Background: When selecting clinical trial end points, some investigators prefer cardiovascular death (CVD) while others believe that all-cause mortality is more relevant. However, the relative contribution of CVD to 1-year mortality after contemporary percutaneous coronary intervention (PCI) is not known. Methods: We evaluated the mode of death (MOD) in EVENT, a prospective PCI registry at 55 US hospitals. Vital status was assessed at 6 and 12 months as part of the study protocol, and MOD was independently reviewed in blinded fashion. Results: Between 2004 and 2007, EVENT enrolled 10,144 patients of whom 295 (2.9%) died within the first year: 51 (17%) ≤30 days; and 244 (83%) between 31 and 365 days after index PCI. Overall, CVD accounted for 42% of deaths, and no clear cause could be identified in a substantial subgroup (25% of deaths). Among patients who died ≤30 days, the MOD was more likely to be CVD (odds ratio 3.96, 95% CI 2.08-7.55), whereas the incidence of CVD and non-CVD was similar after 30 days. Findings were similar after a series of sensitivity analyses including reassignment of unknown MOD to the CVD category, using multiple imputation modeling, or when evaluating MOD in prespecified subgroups of patients with diabetes, acute coronary syndromes, or left ventricular dysfunction. Conclusions: Among unselected PCI patients, 1-year mortality is approximately 3%, and CVD is confirmed in <50% of all deaths. Regardless of analytic approach, CVD is the primary contributor to overall mortality during the first 30 days after PCI, whereas rates of CVD and non-CVD are remarkably similar after the first month after PCI.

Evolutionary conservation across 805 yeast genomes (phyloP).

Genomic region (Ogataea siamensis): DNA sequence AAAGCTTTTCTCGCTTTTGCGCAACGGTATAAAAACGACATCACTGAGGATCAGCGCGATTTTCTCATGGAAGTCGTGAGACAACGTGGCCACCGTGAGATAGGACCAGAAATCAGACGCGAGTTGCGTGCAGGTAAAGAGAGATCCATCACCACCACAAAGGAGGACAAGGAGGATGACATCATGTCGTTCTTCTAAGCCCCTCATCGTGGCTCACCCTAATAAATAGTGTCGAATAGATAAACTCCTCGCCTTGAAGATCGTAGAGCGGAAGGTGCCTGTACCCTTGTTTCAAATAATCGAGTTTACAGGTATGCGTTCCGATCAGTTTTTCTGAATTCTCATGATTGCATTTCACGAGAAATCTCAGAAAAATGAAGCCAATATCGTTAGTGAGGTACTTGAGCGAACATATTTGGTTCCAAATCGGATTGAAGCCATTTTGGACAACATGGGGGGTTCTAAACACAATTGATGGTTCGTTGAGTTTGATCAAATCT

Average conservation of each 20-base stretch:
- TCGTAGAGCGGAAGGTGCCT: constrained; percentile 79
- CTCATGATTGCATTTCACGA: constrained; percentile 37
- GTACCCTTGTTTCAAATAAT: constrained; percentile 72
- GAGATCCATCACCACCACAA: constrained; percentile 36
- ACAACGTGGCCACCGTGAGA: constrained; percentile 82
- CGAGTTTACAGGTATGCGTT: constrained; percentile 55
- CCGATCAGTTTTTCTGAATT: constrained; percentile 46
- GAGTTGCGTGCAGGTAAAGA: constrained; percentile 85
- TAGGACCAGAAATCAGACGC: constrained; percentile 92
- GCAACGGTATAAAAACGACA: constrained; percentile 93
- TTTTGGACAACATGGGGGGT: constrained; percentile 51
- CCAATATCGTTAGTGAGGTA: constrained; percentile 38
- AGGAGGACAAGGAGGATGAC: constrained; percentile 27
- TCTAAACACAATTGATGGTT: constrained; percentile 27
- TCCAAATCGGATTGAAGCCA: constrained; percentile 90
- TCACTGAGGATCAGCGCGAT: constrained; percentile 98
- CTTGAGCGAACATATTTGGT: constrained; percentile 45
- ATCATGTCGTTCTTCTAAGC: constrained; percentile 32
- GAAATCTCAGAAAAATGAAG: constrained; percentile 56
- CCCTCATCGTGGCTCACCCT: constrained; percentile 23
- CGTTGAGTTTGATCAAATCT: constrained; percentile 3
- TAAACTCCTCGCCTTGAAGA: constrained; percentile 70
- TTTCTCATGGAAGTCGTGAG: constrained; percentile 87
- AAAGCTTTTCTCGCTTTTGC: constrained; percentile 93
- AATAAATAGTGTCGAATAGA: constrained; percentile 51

ASJC Scopus subject areas
- Cardiology and Cardiovascular Medicine